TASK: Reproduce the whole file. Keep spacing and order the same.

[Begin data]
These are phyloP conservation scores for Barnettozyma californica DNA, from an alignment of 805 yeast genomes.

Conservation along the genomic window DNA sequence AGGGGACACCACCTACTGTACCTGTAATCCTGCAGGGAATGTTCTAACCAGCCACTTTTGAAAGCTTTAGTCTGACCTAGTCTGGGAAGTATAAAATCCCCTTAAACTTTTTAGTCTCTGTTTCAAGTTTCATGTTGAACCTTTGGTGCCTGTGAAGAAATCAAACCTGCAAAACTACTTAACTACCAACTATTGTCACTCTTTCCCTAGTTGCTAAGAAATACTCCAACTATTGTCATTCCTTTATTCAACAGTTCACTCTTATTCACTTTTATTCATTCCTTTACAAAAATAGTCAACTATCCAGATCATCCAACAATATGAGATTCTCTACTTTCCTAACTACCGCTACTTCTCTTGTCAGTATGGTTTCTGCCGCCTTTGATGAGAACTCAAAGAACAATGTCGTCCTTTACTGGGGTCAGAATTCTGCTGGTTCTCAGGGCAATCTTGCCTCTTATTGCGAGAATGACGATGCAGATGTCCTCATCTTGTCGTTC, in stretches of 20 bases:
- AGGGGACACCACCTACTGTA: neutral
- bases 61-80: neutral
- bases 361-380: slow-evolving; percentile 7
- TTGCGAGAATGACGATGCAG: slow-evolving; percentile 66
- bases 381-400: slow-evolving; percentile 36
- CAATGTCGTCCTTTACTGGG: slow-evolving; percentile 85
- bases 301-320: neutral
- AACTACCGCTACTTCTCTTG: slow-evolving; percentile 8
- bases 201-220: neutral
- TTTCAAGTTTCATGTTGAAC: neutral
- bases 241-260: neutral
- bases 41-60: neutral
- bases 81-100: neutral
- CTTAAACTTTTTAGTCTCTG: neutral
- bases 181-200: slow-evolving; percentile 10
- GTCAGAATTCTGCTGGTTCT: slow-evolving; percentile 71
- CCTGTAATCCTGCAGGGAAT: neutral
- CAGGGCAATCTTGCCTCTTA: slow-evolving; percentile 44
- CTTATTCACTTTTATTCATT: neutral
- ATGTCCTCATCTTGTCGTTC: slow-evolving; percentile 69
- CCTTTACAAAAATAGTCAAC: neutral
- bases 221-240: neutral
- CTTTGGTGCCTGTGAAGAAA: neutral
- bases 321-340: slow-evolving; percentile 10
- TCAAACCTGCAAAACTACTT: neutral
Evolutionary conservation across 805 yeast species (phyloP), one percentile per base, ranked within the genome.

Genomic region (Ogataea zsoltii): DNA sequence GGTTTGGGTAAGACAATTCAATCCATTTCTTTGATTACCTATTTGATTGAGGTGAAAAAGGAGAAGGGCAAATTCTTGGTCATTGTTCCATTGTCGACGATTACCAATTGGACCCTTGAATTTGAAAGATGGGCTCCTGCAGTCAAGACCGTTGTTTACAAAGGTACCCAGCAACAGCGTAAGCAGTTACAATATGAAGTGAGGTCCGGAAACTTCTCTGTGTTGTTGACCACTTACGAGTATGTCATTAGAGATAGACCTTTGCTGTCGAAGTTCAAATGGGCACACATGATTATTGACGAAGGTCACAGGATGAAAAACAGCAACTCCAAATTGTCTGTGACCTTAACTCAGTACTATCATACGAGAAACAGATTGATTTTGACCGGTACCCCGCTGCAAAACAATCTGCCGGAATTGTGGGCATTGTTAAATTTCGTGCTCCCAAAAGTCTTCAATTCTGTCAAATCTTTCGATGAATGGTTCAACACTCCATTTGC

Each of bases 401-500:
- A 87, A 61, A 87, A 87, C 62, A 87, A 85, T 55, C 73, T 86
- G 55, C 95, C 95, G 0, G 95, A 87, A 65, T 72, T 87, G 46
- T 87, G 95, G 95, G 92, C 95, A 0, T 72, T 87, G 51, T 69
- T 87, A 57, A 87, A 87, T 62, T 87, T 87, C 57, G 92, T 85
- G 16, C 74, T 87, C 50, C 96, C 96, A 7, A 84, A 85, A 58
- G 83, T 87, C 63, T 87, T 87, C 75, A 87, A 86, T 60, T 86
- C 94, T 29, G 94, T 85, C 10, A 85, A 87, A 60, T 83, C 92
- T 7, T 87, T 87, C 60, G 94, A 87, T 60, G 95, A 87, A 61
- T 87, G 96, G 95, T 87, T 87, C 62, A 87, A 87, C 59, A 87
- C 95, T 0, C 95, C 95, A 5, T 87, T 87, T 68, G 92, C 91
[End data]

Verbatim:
These are phyloP conservation scores for Barnettozyma californica DNA, from an alignment of 805 yeast genomes.

Conservation along the genomic window DNA sequence AGGGGACACCACCTACTGTACCTGTAATCCTGCAGGGAATGTTCTAACCAGCCACTTTTGAAAGCTTTAGTCTGACCTAGTCTGGGAAGTATAAAATCCCCTTAAACTTTTTAGTCTCTGTTTCAAGTTTCATGTTGAACCTTTGGTGCCTGTGAAGAAATCAAACCTGCAAAACTACTTAACTACCAACTATTGTCACTCTTTCCCTAGTTGCTAAGAAATACTCCAACTATTGTCATTCCTTTATTCAACAGTTCACTCTTATTCACTTTTATTCATTCCTTTACAAAAATAGTCAACTATCCAGATCATCCAACAATATGAGATTCTCTACTTTCCTAACTACCGCTACTTCTCTTGTCAGTATGGTTTCTGCCGCCTTTGATGAGAACTCAAAGAACAATGTCGTCCTTTACTGGGGTCAGAATTCTGCTGGTTCTCAGGGCAATCTTGCCTCTTATTGCGAGAATGACGATGCAGATGTCCTCATCTTGTCGTTC, in stretches of 20 bases:
- AGGGGACACCACCTACTGTA: neutral
- bases 61-80: neutral
- bases 361-380: slow-evolving; percentile 7
- TTGCGAGAATGACGATGCAG: slow-evolving; percentile 66
- bases 381-400: slow-evolving; percentile 36
- CAATGTCGTCCTTTACTGGG: slow-evolving; percentile 85
- bases 301-320: neutral
- AACTACCGCTACTTCTCTTG: slow-evolving; percentile 8
- bases 201-220: neutral
- TTTCAAGTTTCATGTTGAAC: neutral
- bases 241-260: neutral
- bases 41-60: neutral
- bases 81-100: neutral
- CTTAAACTTTTTAGTCTCTG: neutral
- bases 181-200: slow-evolving; percentile 10
- GTCAGAATTCTGCTGGTTCT: slow-evolving; percentile 71
- CCTGTAATCCTGCAGGGAAT: neutral
- CAGGGCAATCTTGCCTCTTA: slow-evolving; percentile 44
- CTTATTCACTTTTATTCATT: neutral
- ATGTCCTCATCTTGTCGTTC: slow-evolving; percentile 69
- CCTTTACAAAAATAGTCAAC: neutral
- bases 221-240: neutral
- CTTTGGTGCCTGTGAAGAAA: neutral
- bases 321-340: slow-evolving; percentile 10
- TCAAACCTGCAAAACTACTT: neutral
Evolutionary conservation across 805 yeast species (phyloP), one percentile per base, ranked within the genome.

Genomic region (Ogataea zsoltii): DNA sequence GGTTTGGGTAAGACAATTCAATCCATTTCTTTGATTACCTATTTGATTGAGGTGAAAAAGGAGAAGGGCAAATTCTTGGTCATTGTTCCATTGTCGACGATTACCAATTGGACCCTTGAATTTGAAAGATGGGCTCCTGCAGTCAAGACCGTTGTTTACAAAGGTACCCAGCAACAGCGTAAGCAGTTACAATATGAAGTGAGGTCCGGAAACTTCTCTGTGTTGTTGACCACTTACGAGTATGTCATTAGAGATAGACCTTTGCTGTCGAAGTTCAAATGGGCACACATGATTATTGACGAAGGTCACAGGATGAAAAACAGCAACTCCAAATTGTCTGTGACCTTAACTCAGTACTATCATACGAGAAACAGATTGATTTTGACCGGTACCCCGCTGCAAAACAATCTGCCGGAATTGTGGGCATTGTTAAATTTCGTGCTCCCAAAAGTCTTCAATTCTGTCAAATCTTTCGATGAATGGTTCAACACTCCATTTGC

Each of bases 401-500:
- A 87, A 61, A 87, A 87, C 62, A 87, A 85, T 55, C 73, T 86
- G 55, C 95, C 95, G 0, G 95, A 87, A 65, T 72, T 87, G 46
- T 87, G 95, G 95, G 92, C 95, A 0, T 72, T 87, G 51, T 69
- T 87, A 57, A 87, A 87, T 62, T 87, T 87, C 57, G 92, T 85
- G 16, C 74, T 87, C 50, C 96, C 96, A 7, A 84, A 85, A 58
- G 83, T 87, C 63, T 87, T 87, C 75, A 87, A 86, T 60, T 86
- C 94, T 29, G 94, T 85, C 10, A 85, A 87, A 60, T 83, C 92
- T 7, T 87, T 87, C 60, G 94, A 87, T 60, G 95, A 87, A 61
- T 87, G 96, G 95, T 87, T 87, C 62, A 87, A 87, C 59, A 87
- C 95, T 0, C 95, C 95, A 5, T 87, T 87, T 68, G 92, C 91